Winfrey sisters mark two decades of holiday charity work

Kayla Winfrey, center, hands a hot chocolate to Aly Brackin while Mara Winfrey, left, looks on. Aly was at the 20th annual
Toys for Tots fundraiser with her mother, Megan, and sister, Sylvia. (Eric Crump/H-F Chronicle)

When Mara and Kayla Winfrey started their annual holiday hot chocolate stand to raise money for the U.S. Marines Toys for Tots program, they did not plan to continue the tradition for 20 years.

Of course, they were 2 and 4 years old at the time. 

Their father, Dave Winfrey, said he and his wife, Maureen, are proud of their daughters’ for keeping the tradition going, and they are a little amazed, too. He thought perhaps when the girls reached high school their hot chocolate stand days might be over.

“We didn’t think it would last this long,” he said. “They want to do something to pay it forward. It’s kind of become a community event. Folks look forward to it.”

The stand is set up each year in the garage of the family’s home on Hillview Road in Homewood. This year, the event was held on Dec. 8, and two Marines,  Sgt. Johnathan Hooker and Cpl. Sean Streicher, were on hand to support the effort.

“It’s a really good program. It’s about giving to families in need, families who are having hardships and can’t really afford to buy their children Christmas presents,” Hooker said. 

Helping kids have a good Christmas has been the mission for the Winfrey sisters since they were kids. The first year, they raised $50. This year, they were able to buy $8,700-worth of toys. 

In years past, they would shop for the toys, collect them at a downtown Flossmoor business for delivery to the Marines.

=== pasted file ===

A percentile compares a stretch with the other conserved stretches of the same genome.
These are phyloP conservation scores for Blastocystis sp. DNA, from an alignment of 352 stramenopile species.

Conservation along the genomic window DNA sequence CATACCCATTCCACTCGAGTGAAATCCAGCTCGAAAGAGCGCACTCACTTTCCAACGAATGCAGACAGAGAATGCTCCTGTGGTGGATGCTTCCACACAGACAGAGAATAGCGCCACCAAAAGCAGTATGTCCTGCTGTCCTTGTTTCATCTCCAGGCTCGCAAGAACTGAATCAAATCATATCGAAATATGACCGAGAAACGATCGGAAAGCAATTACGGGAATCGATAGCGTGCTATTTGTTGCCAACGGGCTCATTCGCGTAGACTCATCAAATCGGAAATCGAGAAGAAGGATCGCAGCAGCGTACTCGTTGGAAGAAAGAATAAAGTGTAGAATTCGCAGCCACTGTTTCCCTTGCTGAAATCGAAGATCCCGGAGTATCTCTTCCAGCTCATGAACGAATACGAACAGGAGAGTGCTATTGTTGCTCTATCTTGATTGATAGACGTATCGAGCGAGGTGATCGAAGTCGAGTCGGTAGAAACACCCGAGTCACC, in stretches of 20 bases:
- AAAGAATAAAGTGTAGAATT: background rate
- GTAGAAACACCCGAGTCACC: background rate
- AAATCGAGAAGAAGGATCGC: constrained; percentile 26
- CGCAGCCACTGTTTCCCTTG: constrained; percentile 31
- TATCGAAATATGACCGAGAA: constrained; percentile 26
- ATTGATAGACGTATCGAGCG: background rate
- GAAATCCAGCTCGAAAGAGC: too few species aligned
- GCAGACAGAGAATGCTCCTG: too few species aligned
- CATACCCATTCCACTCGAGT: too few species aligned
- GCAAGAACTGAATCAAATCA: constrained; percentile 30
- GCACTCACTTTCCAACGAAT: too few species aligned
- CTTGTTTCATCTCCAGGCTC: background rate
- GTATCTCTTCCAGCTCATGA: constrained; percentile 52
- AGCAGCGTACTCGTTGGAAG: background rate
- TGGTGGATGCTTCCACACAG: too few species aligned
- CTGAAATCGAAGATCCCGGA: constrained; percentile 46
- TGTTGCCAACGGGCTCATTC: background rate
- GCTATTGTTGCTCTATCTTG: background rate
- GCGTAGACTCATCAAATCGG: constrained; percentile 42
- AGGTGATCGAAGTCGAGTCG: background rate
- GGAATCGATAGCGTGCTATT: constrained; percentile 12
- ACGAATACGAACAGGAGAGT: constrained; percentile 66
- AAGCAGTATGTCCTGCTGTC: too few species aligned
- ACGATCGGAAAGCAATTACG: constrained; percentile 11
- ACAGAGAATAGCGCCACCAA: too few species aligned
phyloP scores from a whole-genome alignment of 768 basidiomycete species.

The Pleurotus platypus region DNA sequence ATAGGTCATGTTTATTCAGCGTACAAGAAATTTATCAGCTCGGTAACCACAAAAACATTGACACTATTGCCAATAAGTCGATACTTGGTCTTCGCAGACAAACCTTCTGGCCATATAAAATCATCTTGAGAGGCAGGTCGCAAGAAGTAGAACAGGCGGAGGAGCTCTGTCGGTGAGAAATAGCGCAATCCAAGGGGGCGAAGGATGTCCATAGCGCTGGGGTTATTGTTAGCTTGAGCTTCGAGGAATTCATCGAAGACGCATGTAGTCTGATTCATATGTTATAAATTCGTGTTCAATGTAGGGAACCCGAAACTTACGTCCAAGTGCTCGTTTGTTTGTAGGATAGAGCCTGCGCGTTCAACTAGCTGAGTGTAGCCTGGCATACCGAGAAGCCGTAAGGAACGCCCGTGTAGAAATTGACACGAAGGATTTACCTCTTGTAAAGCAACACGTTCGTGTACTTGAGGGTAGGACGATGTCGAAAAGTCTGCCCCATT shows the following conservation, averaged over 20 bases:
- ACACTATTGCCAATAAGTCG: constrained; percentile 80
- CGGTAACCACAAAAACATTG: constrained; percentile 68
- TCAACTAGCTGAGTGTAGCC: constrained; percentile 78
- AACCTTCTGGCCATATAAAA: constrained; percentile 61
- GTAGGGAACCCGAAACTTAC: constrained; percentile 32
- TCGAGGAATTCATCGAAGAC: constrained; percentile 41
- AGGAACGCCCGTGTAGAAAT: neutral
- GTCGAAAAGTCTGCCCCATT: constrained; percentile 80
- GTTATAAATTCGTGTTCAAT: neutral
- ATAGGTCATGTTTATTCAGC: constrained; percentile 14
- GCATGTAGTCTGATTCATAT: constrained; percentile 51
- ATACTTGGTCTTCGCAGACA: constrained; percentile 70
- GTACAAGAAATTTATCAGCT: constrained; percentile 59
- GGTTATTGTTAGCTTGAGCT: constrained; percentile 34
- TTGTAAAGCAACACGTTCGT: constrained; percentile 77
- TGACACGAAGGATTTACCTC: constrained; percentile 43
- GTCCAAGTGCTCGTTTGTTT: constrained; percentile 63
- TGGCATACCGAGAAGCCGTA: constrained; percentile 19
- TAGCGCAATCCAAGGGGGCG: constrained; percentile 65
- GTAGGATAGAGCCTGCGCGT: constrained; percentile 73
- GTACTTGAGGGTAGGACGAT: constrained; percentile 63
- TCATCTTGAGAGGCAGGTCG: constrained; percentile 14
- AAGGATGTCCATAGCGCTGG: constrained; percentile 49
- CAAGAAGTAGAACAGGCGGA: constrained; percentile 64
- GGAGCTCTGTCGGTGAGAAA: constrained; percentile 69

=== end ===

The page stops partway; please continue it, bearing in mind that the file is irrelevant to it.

This year, they had a Marine Corps representative go with them and transport the toys to the program collection point.  

“We don’t have enough cars any more,” Kayla said. Last year, the sisters set a record with $11,000 in donations.

Beyond helping needy children, another thing that has kept the tradition going year after year is the community’s support.

“Being able to have our community so involved is really what helped us,” Mara said. “We have people making cookies and (bringing) marshmallows, just making it a point to come out every year. That’s just been really special.”

Megan Brackin is one of the regulars. She was there with her daughters, Sylvia and Aly, and said they have attended for about five years. She works with Maureen Winfrey, Mara and Kayla’s mother.

She said the event is one she and her daughters look forward to.

“We get delicious hot chocolate. We’re contributing to a wonderful cause. And we’re getting to see friends and catch up with coworkers,” she said.

The event has provided the Winfrey sisters with many good memories of family and community togetherness and generosity. The giving comes in various forms. One example stuck out in their memories.

“Last year, we had someone message us on FB, someone we had never met before,” Mara said. “They came the night of and dropped off a van full of toys, a crazy amount of toys.” 
Kayla noted that at the other end of the spectrum were the smaller but just as meaningful contributions.

“We’ve had kids come with their piggy banks and dump a bunch of coins in our donation box,” she said, “generous children that save up all their money through the year to donate toward this cause.”

In all, the sisters had rasied $35,000 for Toys for Tots before this year’s colleciton.
“It’s blown our minds,” Mara said.

“It’s just a great tradition, not only for our family but our community,” Kayla said.

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